Wearable Neopixel Sparkle

source code - video - instructable - adafruit blog post

I find that networking at conferences usually feels awkward and unnatural to me. I can’t find a natural starting point for a conversation, and I feel very weird asking for contact information. I wondered if I could create a better framework for interacting by wearing an eye-catching piece of electronic jewelry, and offering to provide instructions for how to make it to anyone I met. I found that:

  • I spoke with many more people than I typically do at conferences, and got the contact information of over 25 people who were interested in making one (that’s about a 8000% increase over previous conferences).
  • Getting contact information felt much more natural, because it wasn’t an abstract “let’s network” experience, but a concrete “I’ll tell you how to make this thing” offer.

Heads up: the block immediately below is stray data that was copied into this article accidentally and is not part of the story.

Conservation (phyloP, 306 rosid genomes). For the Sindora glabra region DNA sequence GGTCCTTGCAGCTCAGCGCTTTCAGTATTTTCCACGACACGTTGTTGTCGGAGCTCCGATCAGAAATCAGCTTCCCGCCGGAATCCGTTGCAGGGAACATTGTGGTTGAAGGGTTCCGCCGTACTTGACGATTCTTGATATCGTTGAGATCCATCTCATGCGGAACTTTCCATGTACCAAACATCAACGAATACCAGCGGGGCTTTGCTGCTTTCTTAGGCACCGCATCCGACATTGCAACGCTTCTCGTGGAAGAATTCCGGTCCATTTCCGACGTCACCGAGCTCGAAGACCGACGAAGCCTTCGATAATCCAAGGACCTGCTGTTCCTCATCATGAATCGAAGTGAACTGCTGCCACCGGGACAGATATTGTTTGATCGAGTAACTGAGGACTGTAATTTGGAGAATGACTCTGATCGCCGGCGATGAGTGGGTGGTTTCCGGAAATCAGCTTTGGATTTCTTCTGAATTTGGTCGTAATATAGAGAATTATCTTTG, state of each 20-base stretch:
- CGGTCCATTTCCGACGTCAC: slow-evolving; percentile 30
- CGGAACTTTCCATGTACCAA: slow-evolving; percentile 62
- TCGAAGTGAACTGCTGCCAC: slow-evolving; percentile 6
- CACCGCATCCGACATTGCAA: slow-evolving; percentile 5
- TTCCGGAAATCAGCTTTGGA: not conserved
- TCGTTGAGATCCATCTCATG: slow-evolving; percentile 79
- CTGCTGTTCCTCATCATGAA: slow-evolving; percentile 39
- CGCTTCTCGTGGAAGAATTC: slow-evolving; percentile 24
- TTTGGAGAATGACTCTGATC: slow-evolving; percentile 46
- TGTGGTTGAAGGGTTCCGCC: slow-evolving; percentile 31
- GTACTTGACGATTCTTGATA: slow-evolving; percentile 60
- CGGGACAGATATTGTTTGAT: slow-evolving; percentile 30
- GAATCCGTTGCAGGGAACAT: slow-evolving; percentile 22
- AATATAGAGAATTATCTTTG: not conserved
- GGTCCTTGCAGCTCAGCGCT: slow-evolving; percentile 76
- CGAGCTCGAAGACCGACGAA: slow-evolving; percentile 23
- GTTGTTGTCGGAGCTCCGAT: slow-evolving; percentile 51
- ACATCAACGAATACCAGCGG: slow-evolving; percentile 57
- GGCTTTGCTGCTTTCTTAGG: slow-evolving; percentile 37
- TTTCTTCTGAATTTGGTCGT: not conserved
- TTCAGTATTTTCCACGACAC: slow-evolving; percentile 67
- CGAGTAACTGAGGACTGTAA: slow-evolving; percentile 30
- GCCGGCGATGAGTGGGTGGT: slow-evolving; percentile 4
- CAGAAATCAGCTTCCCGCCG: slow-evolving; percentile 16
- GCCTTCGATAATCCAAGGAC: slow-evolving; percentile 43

• I haven’t kept in touch with anyone since – the connections felt a little shallow, but if I did want to reach out, I would have something stronger to say than “we met at a conference.”

Further questions:

  • There are different ways to network: some argue that without a deeper connection the network is meaningless, while others see a lot of value in more casual connections. Connections spawned by this wearable certainly fall more into the “casual” side, but by providing value (instructions for how to make it) and creating a stronger memory, the connection feels stronger than a typical conference connection.
  • We’re still at the point where electronic jewelry like this is a novelty – is novelty a necessary component of experiences like this? What does that imply about the longevity of designs like this? Is it possible to build an element of randomness into the final product, and how does that change the experience?

Inspired by the wonderful Adafruit Neopixel Crown, but a bit less labor-intensive, and with a much lower profile.

© 2019 / Molly Jane Nicholas / email

© 2019 / Molly Jane Nicholas / email